Malala Yousafzai became the most famous teenager in the world. On second decade of the 21st century, says a UN review.
In this review, the United Nations news service looks back at some of the big stories. That happened in the teenage years of the 21st century and Malala’s global recognition. Tops the list of positive stories that unfolded between 2010 and 2019.
The first part of the review covers the period between 2010 and the end of 2013 and focuses on the devastating Haiti earthquake. Malala’s efforts to promote girls’ education, and the creation. What has now become “the world’s most dangerous UN mission”, in Mali.
It points out that Malala was born and brought up in the volatile Swat Valley. While taking the bus home from school, in October 2012. She, and two other girls, were shot by a Taliban gunman. She was hit in the head by a bullet, but survived and eventually recovered.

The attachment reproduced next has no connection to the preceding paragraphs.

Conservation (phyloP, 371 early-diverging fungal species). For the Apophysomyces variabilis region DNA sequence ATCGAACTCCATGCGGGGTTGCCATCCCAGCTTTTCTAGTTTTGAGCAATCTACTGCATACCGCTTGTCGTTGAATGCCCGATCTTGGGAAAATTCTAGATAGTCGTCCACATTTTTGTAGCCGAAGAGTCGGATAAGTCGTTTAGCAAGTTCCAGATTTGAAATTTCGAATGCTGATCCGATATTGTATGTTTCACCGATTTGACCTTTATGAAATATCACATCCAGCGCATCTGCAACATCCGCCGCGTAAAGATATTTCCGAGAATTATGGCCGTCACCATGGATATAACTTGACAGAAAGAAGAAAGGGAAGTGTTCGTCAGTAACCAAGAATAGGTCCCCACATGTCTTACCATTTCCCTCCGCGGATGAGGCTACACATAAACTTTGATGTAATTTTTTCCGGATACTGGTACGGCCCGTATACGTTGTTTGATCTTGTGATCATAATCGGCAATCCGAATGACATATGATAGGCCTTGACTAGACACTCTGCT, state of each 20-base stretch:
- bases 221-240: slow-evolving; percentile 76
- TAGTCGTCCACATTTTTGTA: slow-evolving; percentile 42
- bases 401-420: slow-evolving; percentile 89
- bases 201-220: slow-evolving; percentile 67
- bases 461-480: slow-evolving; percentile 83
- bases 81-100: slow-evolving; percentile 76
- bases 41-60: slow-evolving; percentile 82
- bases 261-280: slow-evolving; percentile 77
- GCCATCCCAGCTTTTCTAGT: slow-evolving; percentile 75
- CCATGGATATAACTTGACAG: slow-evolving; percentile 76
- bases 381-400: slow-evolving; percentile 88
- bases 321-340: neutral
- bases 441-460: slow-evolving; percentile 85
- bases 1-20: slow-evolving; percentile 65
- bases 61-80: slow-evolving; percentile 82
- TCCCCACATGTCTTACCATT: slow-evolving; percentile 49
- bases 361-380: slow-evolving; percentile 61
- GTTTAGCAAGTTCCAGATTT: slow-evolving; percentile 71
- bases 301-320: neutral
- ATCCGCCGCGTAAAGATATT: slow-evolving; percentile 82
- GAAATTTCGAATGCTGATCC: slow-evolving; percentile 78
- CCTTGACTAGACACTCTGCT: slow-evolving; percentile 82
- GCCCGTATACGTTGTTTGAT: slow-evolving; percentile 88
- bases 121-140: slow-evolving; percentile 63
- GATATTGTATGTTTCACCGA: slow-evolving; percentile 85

“Malala’s activism and profile have only grown since the assassination attempt. She won several high-profile awards, including the 2014 Nobel Peace Prize and became a UN Messenger of Peace in 2017, with a special focus on girls’ education,” the report adds.
Pakistan is one of the largest contributors to the UN force and so far. 185 Pakistani soldiers have died during UN peace missions.
Syria: The Syrian crisis began in 2011 and it continues. Eight years of unabated violence has caused one of the largest ever exodus of refugees from a Middle East country.
Ebola: In December 2013, in the village of Meliandou, in Guinea, a toddler named Emile Ouamouno died.
The deadly, highly contagious virus spread rapidly through Guinea, as well as neighbouring Liberia and Sierra Leone. To become known as the Western Africa Ebola Outbreak.
By 2016, the World Health Organisation (WHO) recorded 28,616 cases of Ebola in Guinea. Liberia and Sierra Leone, and 11,310 deaths.
In 2016, an independent report commissioned by WHO, blamed delay in identifying the outbreak for this unprecedented health disaster.